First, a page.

**For those "that had not sinned after the similitude of Adam's transgression" (v.14) are not infants, as many have supposed, but those who had not sinned against positive law as Adam had. For Adam's law in its nature could not be that of his posterity, who, until Moses, had none. The words "from Adam to Moses" show what is meant.}

Sin, then, came in through Adam. The nature of man was corrupted; by his disobedience the many were made sinners: and thus death introducing to judgment was the stamp of God upon the fallen condition. Adam was the representative of his race by the fact that he was the head of it, and thus, as it is put in 1 Corinthians 15:22, "in Adam all die."

This expression, though found but once, is of great significance, because it is contrasted with and throws light upon another expression which is of the highest importance to us, and which the following chapters of Romans use repeatedly. "For as in Adam all die, even so in Christ shall all be made alive." We are now prepared to understand how "in Adam all die." In his death was involved and insured the death of all men. As head of the race, his ruin and death was theirs, and so "in him," their representative, they die. "In Adam" speaks of place, — of representation; as the apostle argues as to Levi and Abraham (Heb. 7:9-10): "And as I may so say, Levi also, who receiveth tithes, paid tithes in Abraham; for he was yet in the loins of his father when Melchisedek met him." We too were in the loins of Adam when he fell and sentence of death was passed upon him; and in him we die. Thank God, we have heard the voice of Another, Head and Representative too of His race, which says, "Because I live, ye shall live also." (John 14:19.) In Adam we die: in Christ we live.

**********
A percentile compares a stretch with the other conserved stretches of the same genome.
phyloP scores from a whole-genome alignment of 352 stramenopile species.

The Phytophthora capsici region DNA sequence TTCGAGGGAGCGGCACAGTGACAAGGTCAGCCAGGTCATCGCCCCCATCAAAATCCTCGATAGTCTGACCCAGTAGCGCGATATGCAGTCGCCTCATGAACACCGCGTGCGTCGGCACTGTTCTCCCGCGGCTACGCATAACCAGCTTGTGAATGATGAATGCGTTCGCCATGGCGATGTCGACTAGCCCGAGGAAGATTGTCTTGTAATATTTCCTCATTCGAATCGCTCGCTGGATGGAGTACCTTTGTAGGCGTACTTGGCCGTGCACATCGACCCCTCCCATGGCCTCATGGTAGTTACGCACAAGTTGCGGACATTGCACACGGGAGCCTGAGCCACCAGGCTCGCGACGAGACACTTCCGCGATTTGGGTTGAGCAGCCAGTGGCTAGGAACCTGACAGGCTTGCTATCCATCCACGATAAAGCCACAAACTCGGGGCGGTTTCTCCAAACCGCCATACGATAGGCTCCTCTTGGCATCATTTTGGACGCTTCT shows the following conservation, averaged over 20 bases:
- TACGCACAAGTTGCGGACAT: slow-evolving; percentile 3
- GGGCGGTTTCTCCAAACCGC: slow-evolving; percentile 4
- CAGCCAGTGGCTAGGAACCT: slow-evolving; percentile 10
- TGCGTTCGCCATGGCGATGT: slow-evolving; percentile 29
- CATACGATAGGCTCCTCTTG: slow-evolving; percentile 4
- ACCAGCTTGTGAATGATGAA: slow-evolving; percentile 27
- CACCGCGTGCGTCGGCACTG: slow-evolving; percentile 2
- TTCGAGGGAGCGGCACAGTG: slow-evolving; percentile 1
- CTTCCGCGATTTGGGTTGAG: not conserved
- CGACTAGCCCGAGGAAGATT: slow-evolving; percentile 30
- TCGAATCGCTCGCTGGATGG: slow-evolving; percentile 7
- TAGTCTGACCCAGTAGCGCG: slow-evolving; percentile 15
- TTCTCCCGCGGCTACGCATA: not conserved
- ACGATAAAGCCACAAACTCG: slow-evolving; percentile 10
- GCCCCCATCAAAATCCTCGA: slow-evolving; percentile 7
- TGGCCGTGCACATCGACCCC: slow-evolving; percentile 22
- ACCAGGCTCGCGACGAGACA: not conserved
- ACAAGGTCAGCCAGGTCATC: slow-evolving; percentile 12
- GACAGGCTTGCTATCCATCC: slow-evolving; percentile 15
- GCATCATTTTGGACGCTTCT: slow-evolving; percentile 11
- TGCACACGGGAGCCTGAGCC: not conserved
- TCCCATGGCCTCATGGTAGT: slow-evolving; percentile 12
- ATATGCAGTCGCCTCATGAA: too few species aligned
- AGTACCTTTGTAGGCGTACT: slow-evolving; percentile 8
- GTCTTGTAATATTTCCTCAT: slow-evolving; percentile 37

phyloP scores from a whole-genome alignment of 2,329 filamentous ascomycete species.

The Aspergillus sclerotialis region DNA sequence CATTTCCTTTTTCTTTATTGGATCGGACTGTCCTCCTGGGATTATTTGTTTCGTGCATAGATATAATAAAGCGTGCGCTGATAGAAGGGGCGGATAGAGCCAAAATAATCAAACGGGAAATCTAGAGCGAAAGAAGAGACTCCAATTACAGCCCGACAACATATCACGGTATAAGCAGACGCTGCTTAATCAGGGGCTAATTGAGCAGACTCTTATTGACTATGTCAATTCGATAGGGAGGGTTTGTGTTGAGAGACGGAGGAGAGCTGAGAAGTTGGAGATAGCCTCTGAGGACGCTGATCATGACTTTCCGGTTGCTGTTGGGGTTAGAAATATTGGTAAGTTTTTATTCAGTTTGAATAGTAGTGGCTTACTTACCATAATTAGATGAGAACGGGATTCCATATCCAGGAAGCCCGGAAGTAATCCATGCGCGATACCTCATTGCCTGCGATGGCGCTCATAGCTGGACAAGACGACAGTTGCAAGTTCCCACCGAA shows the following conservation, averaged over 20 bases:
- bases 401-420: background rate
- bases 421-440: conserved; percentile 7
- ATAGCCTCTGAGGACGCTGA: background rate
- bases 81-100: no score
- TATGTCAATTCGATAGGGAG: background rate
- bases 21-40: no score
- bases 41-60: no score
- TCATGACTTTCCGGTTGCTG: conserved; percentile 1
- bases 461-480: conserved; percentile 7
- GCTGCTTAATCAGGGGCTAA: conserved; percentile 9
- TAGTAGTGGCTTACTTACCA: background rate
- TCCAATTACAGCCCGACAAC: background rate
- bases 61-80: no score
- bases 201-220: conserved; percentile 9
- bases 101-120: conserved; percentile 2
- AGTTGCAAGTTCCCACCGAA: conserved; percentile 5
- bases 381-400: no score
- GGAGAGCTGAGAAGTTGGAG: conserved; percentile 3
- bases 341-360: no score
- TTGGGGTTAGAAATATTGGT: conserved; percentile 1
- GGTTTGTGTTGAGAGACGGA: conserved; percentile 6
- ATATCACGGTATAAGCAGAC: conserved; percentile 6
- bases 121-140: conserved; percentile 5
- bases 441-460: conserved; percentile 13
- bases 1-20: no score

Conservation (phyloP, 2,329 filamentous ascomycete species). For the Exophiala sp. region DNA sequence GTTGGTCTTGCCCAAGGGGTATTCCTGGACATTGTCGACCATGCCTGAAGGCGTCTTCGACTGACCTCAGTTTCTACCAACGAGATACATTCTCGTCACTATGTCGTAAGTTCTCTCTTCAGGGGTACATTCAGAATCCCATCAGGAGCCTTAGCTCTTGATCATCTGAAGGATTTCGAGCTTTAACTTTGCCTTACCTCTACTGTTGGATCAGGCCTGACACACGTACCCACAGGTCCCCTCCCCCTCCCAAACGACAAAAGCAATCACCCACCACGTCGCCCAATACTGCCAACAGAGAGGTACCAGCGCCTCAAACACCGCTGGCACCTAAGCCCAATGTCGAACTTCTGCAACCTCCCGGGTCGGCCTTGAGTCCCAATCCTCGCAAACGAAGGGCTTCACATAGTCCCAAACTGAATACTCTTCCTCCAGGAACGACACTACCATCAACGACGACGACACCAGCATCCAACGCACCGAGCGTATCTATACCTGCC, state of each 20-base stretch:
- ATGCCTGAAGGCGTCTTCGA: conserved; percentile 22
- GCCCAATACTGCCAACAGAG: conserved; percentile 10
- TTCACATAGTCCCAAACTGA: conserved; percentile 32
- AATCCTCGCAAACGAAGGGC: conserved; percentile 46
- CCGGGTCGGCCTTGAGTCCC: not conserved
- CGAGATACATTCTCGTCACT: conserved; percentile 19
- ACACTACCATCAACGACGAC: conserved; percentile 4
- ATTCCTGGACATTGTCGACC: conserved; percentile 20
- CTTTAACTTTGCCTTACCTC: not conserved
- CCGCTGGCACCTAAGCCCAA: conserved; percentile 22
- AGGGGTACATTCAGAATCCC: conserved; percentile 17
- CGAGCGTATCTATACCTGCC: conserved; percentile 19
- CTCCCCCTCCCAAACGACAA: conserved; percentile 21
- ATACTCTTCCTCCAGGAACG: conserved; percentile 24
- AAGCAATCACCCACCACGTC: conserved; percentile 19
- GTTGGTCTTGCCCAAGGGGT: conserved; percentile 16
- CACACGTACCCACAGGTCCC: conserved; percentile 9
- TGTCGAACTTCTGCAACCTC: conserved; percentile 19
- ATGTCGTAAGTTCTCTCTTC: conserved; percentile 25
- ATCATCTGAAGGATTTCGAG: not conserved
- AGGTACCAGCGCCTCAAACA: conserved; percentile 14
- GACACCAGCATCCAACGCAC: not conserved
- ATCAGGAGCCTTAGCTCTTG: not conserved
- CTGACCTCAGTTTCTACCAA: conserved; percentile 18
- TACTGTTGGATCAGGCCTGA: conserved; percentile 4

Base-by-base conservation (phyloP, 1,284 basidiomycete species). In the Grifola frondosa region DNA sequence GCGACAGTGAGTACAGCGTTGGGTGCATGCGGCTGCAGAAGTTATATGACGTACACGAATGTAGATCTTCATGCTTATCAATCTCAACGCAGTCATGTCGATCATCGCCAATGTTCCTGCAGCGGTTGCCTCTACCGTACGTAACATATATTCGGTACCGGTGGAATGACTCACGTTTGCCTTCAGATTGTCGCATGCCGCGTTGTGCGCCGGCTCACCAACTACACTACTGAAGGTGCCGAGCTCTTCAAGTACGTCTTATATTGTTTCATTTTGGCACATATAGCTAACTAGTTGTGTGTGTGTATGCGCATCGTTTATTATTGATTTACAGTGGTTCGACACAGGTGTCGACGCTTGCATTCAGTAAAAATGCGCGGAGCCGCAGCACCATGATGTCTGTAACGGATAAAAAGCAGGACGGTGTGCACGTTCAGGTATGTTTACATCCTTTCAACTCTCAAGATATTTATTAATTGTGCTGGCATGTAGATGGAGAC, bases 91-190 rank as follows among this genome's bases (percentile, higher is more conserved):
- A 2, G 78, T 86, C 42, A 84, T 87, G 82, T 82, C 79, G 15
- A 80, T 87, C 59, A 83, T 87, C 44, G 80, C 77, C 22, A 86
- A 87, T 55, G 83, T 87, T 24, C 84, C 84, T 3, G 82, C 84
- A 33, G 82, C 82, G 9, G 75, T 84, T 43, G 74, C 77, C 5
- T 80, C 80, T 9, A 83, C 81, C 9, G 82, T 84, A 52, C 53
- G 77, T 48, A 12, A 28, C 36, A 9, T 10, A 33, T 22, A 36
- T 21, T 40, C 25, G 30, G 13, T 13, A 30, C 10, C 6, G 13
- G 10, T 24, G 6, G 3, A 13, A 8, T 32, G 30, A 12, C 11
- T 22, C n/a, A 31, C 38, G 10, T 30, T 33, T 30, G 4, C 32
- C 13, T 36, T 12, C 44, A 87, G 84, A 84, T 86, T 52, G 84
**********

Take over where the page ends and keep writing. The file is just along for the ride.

As in Adam, then, we are completely ruined. We are "constituted sinners" — sinners by constitution. Death and judgment are our appointed lot. This is what has to be met in our behalf, if Christ comes in for us. It is not enough for Him to be a new head and fountain of life for us from God. He must not only be our new Representative in life, but our Representative in death, and under curse also, taking the doom of those whose new Head He becomes. Hence comes a distinction which we must bear in mind. In life, He is our Representative that with Him we may live and inherit the portion He has acquired for us: in death, He is our Representative that we may not die, because already dead with Him. This last is substitution. He dies for us, and He alone: in life He lives for us, and (blessed be God!) lives not alone.

Now let us look at the apostle's statements. And first, —

Adam "is the figure of Him that was to come." (v. 14.)

Thus it is that in 1 Cor. 15:22 "in Christ" is set over against "in Adam," and that in ver. 45 again "the last Adam" is seen in essential contrast to the "first:" "The first Adam was made a living soul; the last Adam was made a quickening Spirit."